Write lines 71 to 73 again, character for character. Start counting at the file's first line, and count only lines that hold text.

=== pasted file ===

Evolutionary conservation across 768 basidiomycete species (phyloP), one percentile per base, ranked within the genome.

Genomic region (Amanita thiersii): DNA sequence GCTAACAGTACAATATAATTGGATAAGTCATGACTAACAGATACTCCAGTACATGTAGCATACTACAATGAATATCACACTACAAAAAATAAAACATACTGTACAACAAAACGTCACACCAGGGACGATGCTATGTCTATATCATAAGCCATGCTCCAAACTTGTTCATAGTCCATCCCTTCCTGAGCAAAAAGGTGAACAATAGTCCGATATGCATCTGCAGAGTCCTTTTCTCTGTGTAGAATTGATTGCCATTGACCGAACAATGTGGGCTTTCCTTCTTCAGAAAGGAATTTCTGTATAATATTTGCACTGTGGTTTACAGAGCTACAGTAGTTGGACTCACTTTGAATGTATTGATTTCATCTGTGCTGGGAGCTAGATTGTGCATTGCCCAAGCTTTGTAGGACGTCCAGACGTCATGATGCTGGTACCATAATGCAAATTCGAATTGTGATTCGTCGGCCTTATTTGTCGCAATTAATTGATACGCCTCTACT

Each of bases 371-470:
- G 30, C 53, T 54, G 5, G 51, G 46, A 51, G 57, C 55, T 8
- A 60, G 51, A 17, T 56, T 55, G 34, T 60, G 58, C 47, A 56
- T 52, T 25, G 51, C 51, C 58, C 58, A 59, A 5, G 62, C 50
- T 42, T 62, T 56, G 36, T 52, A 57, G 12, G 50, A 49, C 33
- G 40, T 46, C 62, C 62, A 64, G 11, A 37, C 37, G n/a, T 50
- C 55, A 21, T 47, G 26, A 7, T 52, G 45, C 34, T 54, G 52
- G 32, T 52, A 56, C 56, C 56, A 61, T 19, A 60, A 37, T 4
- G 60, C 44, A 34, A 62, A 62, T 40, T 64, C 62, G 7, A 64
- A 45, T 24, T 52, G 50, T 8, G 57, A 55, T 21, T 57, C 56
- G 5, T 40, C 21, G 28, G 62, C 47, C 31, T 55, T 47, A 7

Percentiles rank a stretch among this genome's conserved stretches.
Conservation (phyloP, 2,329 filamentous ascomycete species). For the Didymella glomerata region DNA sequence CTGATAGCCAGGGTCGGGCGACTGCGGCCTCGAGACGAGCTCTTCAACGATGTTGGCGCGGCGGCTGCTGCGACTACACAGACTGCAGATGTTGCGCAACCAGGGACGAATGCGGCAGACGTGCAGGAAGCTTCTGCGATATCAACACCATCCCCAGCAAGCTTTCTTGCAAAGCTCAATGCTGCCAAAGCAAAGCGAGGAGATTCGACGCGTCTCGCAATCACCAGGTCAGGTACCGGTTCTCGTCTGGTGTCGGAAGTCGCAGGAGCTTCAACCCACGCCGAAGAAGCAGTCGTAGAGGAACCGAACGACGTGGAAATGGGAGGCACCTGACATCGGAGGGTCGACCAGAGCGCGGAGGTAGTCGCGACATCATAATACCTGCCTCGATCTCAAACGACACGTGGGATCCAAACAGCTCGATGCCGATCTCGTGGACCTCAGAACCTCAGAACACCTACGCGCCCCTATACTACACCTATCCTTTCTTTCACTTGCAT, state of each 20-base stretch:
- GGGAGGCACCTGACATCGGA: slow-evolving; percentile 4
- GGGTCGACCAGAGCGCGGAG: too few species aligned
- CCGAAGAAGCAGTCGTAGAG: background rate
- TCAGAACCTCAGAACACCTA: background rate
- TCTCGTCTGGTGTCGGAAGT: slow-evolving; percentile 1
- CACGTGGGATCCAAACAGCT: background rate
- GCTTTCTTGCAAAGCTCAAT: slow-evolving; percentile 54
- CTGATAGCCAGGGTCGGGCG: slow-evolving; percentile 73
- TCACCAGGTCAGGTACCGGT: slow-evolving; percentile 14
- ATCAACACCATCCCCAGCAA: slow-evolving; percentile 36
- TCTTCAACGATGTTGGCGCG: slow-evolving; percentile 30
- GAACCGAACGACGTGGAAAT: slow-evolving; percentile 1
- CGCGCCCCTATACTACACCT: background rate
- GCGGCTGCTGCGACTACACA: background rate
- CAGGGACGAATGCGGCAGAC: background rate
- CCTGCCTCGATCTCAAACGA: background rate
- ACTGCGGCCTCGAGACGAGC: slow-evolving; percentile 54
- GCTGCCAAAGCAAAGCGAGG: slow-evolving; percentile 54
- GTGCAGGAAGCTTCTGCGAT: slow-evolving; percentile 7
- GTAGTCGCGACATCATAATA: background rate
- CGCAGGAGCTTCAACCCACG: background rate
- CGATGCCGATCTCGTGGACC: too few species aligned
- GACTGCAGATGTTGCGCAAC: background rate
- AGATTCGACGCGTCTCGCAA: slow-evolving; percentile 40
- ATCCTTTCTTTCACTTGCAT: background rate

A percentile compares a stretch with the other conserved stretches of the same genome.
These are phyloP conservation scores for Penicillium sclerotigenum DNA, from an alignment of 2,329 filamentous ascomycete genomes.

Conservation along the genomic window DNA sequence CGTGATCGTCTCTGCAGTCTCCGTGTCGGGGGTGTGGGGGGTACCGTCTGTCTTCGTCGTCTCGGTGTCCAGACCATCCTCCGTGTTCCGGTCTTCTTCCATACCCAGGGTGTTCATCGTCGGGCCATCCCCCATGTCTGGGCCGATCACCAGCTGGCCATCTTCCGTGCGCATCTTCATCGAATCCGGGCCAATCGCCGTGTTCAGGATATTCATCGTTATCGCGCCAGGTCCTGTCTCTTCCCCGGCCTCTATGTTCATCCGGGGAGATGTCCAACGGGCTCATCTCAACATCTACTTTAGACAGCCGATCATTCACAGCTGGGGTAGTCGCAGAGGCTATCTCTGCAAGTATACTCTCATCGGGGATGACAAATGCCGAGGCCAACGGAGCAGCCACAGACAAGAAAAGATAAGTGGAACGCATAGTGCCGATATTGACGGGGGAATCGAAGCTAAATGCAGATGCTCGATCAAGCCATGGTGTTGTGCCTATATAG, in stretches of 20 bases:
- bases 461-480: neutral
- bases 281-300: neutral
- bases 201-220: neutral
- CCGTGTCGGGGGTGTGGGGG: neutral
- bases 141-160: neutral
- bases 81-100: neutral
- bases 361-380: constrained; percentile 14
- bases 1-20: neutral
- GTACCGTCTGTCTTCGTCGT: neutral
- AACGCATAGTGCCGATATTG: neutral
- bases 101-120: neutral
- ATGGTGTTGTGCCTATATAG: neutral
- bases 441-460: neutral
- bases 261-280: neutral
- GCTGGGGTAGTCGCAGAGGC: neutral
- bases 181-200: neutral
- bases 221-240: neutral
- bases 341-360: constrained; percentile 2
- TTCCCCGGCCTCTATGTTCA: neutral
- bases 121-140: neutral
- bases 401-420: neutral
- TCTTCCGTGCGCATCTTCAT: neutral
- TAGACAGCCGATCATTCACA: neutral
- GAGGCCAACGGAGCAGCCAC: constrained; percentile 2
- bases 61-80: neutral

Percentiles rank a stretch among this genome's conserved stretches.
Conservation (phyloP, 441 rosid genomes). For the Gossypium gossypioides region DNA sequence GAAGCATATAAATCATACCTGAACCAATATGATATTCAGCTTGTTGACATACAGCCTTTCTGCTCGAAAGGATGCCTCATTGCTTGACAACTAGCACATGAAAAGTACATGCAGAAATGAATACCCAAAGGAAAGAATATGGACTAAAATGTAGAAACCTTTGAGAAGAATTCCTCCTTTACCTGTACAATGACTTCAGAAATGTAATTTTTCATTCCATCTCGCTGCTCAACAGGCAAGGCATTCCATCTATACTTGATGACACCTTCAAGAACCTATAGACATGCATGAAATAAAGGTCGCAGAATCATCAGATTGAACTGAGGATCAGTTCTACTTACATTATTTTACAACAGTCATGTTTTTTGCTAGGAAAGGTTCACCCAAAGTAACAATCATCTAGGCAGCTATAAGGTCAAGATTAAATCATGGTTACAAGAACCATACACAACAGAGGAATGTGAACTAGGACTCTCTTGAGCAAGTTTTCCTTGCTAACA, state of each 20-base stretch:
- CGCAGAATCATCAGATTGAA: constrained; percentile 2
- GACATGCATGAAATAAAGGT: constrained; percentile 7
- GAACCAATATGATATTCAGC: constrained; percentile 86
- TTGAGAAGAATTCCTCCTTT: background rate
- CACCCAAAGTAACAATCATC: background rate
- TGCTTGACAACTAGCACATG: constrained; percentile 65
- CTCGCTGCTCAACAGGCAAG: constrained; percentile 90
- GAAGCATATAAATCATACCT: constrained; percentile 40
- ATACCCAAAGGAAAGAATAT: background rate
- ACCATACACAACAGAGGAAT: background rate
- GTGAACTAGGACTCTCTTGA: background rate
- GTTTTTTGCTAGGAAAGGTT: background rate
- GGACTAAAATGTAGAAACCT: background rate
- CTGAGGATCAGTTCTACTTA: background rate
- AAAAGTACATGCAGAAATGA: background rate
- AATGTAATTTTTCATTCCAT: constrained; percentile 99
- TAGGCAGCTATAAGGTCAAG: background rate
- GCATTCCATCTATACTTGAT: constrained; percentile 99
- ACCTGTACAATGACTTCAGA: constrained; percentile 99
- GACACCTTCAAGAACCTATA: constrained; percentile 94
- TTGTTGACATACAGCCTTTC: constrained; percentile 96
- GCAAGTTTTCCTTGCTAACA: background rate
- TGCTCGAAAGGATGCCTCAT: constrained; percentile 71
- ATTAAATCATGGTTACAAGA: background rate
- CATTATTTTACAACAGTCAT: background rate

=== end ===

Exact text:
- CGCAGAATCATCAGATTGAA: constrained; percentile 2
- GACATGCATGAAATAAAGGT: constrained; percentile 7
- GAACCAATATGATATTCAGC: constrained; percentile 86